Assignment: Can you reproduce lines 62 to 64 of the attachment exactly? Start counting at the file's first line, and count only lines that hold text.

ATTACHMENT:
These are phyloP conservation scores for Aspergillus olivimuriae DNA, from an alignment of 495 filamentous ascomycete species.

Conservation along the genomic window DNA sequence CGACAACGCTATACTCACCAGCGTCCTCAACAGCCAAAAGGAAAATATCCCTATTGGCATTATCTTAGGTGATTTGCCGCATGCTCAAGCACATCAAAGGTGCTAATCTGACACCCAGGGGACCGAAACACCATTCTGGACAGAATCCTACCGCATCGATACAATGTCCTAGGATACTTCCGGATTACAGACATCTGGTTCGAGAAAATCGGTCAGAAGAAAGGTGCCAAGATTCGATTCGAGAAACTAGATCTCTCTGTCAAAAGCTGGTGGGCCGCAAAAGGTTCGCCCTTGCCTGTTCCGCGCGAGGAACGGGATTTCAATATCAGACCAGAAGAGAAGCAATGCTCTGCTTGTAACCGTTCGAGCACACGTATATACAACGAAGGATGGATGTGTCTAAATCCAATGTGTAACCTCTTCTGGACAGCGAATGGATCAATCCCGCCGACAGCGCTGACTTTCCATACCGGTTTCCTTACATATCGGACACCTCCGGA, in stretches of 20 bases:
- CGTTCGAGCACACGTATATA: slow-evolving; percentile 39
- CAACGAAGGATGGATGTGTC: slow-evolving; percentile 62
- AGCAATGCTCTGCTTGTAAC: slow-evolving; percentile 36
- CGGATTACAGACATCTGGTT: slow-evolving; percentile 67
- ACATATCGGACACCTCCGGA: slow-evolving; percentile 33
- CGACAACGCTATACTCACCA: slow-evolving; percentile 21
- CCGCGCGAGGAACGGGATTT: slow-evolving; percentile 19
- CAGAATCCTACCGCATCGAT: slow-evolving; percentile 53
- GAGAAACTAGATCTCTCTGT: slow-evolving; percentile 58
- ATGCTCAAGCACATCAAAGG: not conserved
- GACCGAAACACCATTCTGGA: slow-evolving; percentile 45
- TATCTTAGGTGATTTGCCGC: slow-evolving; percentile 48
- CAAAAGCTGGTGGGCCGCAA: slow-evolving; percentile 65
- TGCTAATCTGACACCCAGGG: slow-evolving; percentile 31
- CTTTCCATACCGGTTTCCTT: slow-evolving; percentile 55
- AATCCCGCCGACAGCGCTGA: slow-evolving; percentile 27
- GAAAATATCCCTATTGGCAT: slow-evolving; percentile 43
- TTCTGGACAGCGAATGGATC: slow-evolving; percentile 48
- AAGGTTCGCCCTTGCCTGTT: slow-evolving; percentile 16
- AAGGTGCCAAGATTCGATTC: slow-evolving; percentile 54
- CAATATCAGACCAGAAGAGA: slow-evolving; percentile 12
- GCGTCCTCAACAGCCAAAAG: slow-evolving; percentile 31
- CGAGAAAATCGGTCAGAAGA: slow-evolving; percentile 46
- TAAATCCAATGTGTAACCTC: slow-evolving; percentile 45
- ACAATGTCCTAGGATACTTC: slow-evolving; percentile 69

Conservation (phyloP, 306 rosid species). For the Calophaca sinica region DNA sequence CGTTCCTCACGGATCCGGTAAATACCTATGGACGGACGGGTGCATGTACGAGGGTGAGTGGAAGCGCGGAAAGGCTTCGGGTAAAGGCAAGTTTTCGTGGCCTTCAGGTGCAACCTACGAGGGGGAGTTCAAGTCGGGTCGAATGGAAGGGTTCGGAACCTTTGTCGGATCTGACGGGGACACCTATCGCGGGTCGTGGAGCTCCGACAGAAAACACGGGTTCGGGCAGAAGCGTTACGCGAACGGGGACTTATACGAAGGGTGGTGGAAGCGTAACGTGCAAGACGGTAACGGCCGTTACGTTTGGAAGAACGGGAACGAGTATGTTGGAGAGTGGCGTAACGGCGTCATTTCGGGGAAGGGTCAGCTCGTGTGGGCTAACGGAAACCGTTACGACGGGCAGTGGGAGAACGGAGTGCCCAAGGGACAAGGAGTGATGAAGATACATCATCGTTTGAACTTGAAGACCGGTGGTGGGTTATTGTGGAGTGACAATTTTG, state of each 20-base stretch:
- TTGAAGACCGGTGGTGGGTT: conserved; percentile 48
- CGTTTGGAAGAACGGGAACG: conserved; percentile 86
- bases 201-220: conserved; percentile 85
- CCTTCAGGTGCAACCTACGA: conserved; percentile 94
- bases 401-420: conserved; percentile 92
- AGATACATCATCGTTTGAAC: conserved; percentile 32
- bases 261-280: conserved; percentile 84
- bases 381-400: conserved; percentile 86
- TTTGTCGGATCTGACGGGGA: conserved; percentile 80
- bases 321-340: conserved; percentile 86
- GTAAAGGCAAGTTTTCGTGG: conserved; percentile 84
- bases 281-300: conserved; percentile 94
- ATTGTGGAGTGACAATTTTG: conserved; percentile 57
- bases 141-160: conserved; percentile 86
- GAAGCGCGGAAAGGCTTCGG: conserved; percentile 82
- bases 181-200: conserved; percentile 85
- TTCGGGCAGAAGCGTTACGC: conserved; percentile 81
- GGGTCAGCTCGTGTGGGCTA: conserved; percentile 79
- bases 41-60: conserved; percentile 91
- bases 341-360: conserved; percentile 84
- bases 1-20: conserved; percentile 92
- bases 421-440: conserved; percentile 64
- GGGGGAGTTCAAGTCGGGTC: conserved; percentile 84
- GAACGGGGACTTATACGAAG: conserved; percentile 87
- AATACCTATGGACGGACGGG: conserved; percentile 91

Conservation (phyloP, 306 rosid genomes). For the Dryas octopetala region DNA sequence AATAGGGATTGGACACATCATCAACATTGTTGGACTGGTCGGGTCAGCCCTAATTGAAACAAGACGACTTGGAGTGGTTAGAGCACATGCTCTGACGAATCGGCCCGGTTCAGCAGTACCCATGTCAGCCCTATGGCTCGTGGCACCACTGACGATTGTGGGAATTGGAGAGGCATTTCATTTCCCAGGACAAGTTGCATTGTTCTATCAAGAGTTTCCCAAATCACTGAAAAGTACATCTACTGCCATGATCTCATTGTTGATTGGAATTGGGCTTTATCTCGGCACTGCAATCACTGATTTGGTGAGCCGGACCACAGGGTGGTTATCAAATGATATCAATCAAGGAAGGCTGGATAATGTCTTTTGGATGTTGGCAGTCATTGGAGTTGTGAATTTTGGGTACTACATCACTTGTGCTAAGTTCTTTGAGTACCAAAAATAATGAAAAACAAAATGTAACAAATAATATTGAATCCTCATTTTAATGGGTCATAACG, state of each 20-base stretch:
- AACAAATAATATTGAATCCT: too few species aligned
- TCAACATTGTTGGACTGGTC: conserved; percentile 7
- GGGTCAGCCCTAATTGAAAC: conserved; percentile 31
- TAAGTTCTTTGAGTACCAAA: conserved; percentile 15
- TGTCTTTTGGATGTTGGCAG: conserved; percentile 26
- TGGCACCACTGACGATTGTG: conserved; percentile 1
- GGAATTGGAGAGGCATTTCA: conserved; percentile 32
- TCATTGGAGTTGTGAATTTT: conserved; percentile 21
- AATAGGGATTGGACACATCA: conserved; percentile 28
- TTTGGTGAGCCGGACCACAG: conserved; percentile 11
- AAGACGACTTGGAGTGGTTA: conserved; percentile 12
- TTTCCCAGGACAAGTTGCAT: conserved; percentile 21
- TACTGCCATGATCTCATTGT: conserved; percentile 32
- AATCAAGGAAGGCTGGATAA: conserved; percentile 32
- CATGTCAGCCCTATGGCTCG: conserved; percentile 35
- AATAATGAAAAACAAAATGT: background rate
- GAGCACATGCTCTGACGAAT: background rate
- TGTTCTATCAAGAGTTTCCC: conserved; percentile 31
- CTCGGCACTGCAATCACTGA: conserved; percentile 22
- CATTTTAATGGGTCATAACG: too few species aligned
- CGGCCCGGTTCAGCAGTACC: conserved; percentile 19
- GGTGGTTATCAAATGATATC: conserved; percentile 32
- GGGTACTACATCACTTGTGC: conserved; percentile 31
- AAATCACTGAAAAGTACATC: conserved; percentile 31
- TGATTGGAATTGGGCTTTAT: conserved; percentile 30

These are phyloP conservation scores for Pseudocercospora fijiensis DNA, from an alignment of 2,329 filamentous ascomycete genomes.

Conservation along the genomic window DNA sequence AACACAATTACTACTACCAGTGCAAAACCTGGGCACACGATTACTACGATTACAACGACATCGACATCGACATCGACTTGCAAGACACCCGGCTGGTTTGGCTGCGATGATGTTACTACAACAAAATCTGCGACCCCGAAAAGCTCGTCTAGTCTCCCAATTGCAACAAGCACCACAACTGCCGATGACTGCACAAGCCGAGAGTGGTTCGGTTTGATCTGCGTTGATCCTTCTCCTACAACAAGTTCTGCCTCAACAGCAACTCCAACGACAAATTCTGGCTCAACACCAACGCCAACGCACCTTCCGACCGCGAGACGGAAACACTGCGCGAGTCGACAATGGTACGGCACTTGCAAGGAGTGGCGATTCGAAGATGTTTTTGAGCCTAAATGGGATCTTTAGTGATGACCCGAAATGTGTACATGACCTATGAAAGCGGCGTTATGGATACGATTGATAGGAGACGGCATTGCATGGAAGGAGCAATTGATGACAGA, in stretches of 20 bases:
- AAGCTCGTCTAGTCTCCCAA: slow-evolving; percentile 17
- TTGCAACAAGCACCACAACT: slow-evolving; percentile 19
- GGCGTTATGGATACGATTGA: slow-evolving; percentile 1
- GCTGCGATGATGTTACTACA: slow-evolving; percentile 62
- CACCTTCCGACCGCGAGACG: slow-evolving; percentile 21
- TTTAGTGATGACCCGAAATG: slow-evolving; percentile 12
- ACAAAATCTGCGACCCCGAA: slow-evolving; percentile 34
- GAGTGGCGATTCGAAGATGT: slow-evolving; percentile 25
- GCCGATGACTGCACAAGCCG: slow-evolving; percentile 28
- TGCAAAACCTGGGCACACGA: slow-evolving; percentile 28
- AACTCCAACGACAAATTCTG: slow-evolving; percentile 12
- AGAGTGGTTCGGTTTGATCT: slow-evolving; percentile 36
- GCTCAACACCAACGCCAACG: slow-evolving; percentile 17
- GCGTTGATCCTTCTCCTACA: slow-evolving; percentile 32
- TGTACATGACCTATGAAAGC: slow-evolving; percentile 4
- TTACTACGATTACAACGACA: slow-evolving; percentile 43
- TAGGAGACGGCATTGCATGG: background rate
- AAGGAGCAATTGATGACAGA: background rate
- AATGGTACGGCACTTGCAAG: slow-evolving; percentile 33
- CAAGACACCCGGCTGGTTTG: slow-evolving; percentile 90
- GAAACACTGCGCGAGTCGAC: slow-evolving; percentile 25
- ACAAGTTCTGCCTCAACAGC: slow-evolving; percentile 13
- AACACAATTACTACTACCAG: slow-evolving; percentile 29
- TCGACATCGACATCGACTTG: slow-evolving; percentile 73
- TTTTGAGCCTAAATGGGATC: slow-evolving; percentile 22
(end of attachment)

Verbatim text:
- TCATTGGAGTTGTGAATTTT: conserved; percentile 21
- AATAGGGATTGGACACATCA: conserved; percentile 28
- TTTGGTGAGCCGGACCACAG: conserved; percentile 11